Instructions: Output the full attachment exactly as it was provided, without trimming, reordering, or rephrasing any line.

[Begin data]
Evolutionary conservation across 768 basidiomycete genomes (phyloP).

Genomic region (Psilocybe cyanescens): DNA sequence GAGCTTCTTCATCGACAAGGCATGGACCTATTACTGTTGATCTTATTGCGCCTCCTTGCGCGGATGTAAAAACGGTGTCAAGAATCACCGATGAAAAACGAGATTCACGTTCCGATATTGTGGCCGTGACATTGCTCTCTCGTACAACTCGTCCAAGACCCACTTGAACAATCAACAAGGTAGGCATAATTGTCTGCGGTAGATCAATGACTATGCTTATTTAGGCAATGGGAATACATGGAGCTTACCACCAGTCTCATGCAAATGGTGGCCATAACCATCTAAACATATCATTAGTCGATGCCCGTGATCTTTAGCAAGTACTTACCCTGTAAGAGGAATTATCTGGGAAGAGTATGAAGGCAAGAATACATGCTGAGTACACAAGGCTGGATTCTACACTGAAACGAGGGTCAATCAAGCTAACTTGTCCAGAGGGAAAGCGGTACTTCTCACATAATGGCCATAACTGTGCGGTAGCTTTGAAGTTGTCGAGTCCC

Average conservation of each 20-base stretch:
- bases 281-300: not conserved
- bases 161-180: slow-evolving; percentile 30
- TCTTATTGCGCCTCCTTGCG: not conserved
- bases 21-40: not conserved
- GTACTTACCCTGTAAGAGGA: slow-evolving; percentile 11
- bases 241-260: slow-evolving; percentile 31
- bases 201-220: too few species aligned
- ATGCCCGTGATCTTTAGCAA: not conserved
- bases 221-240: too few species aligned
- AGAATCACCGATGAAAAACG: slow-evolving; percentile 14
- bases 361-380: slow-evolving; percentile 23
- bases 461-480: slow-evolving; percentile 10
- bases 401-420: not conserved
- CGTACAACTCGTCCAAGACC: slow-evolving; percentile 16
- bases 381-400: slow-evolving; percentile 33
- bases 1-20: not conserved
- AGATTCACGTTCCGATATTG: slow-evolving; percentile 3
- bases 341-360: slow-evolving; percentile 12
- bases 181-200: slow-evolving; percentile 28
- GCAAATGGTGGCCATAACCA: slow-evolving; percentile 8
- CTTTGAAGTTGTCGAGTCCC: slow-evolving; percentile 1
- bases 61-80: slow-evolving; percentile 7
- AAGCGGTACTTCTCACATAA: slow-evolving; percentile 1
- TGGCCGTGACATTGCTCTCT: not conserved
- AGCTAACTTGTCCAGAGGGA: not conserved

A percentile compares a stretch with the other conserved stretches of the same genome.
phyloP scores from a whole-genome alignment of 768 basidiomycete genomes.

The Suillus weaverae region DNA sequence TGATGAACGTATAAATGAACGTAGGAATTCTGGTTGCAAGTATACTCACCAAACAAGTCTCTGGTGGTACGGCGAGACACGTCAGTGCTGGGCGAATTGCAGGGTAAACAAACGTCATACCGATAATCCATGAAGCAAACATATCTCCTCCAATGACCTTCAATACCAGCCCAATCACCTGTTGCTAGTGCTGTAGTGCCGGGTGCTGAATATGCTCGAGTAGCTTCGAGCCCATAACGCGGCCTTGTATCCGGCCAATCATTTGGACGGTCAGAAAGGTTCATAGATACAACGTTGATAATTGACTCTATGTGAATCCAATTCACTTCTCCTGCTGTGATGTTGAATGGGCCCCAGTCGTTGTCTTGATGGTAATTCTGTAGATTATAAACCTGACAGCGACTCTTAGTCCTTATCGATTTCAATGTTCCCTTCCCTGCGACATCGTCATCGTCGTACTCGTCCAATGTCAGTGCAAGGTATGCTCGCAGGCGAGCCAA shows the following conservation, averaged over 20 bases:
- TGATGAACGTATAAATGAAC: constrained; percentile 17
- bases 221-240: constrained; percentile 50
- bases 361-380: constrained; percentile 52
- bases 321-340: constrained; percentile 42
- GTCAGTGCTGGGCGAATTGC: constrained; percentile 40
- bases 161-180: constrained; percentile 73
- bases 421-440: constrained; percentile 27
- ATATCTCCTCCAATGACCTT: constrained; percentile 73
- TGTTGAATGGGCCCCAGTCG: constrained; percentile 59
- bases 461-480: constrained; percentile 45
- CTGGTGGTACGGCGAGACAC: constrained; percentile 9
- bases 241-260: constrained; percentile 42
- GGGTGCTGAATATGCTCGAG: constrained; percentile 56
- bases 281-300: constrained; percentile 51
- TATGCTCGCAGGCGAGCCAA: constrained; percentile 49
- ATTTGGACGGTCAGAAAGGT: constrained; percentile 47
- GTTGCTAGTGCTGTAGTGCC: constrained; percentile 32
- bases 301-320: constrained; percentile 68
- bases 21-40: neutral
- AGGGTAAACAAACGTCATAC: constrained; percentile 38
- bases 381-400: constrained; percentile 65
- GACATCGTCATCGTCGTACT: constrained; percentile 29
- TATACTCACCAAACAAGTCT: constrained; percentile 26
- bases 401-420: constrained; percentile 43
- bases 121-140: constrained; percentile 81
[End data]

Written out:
Evolutionary conservation across 768 basidiomycete genomes (phyloP).

Genomic region (Psilocybe cyanescens): DNA sequence GAGCTTCTTCATCGACAAGGCATGGACCTATTACTGTTGATCTTATTGCGCCTCCTTGCGCGGATGTAAAAACGGTGTCAAGAATCACCGATGAAAAACGAGATTCACGTTCCGATATTGTGGCCGTGACATTGCTCTCTCGTACAACTCGTCCAAGACCCACTTGAACAATCAACAAGGTAGGCATAATTGTCTGCGGTAGATCAATGACTATGCTTATTTAGGCAATGGGAATACATGGAGCTTACCACCAGTCTCATGCAAATGGTGGCCATAACCATCTAAACATATCATTAGTCGATGCCCGTGATCTTTAGCAAGTACTTACCCTGTAAGAGGAATTATCTGGGAAGAGTATGAAGGCAAGAATACATGCTGAGTACACAAGGCTGGATTCTACACTGAAACGAGGGTCAATCAAGCTAACTTGTCCAGAGGGAAAGCGGTACTTCTCACATAATGGCCATAACTGTGCGGTAGCTTTGAAGTTGTCGAGTCCC

Average conservation of each 20-base stretch:
- bases 281-300: not conserved
- bases 161-180: slow-evolving; percentile 30
- TCTTATTGCGCCTCCTTGCG: not conserved
- bases 21-40: not conserved
- GTACTTACCCTGTAAGAGGA: slow-evolving; percentile 11
- bases 241-260: slow-evolving; percentile 31
- bases 201-220: too few species aligned
- ATGCCCGTGATCTTTAGCAA: not conserved
- bases 221-240: too few species aligned
- AGAATCACCGATGAAAAACG: slow-evolving; percentile 14
- bases 361-380: slow-evolving; percentile 23
- bases 461-480: slow-evolving; percentile 10
- bases 401-420: not conserved
- CGTACAACTCGTCCAAGACC: slow-evolving; percentile 16
- bases 381-400: slow-evolving; percentile 33
- bases 1-20: not conserved
- AGATTCACGTTCCGATATTG: slow-evolving; percentile 3
- bases 341-360: slow-evolving; percentile 12
- bases 181-200: slow-evolving; percentile 28
- GCAAATGGTGGCCATAACCA: slow-evolving; percentile 8
- CTTTGAAGTTGTCGAGTCCC: slow-evolving; percentile 1
- bases 61-80: slow-evolving; percentile 7
- AAGCGGTACTTCTCACATAA: slow-evolving; percentile 1
- TGGCCGTGACATTGCTCTCT: not conserved
- AGCTAACTTGTCCAGAGGGA: not conserved

A percentile compares a stretch with the other conserved stretches of the same genome.
phyloP scores from a whole-genome alignment of 768 basidiomycete genomes.

The Suillus weaverae region DNA sequence TGATGAACGTATAAATGAACGTAGGAATTCTGGTTGCAAGTATACTCACCAAACAAGTCTCTGGTGGTACGGCGAGACACGTCAGTGCTGGGCGAATTGCAGGGTAAACAAACGTCATACCGATAATCCATGAAGCAAACATATCTCCTCCAATGACCTTCAATACCAGCCCAATCACCTGTTGCTAGTGCTGTAGTGCCGGGTGCTGAATATGCTCGAGTAGCTTCGAGCCCATAACGCGGCCTTGTATCCGGCCAATCATTTGGACGGTCAGAAAGGTTCATAGATACAACGTTGATAATTGACTCTATGTGAATCCAATTCACTTCTCCTGCTGTGATGTTGAATGGGCCCCAGTCGTTGTCTTGATGGTAATTCTGTAGATTATAAACCTGACAGCGACTCTTAGTCCTTATCGATTTCAATGTTCCCTTCCCTGCGACATCGTCATCGTCGTACTCGTCCAATGTCAGTGCAAGGTATGCTCGCAGGCGAGCCAA shows the following conservation, averaged over 20 bases:
- TGATGAACGTATAAATGAAC: constrained; percentile 17
- bases 221-240: constrained; percentile 50
- bases 361-380: constrained; percentile 52
- bases 321-340: constrained; percentile 42
- GTCAGTGCTGGGCGAATTGC: constrained; percentile 40
- bases 161-180: constrained; percentile 73
- bases 421-440: constrained; percentile 27
- ATATCTCCTCCAATGACCTT: constrained; percentile 73
- TGTTGAATGGGCCCCAGTCG: constrained; percentile 59
- bases 461-480: constrained; percentile 45
- CTGGTGGTACGGCGAGACAC: constrained; percentile 9
- bases 241-260: constrained; percentile 42
- GGGTGCTGAATATGCTCGAG: constrained; percentile 56
- bases 281-300: constrained; percentile 51
- TATGCTCGCAGGCGAGCCAA: constrained; percentile 49
- ATTTGGACGGTCAGAAAGGT: constrained; percentile 47
- GTTGCTAGTGCTGTAGTGCC: constrained; percentile 32
- bases 301-320: constrained; percentile 68
- bases 21-40: neutral
- AGGGTAAACAAACGTCATAC: constrained; percentile 38
- bases 381-400: constrained; percentile 65
- GACATCGTCATCGTCGTACT: constrained; percentile 29
- TATACTCACCAAACAAGTCT: constrained; percentile 26
- bases 401-420: constrained; percentile 43
- bases 121-140: constrained; percentile 81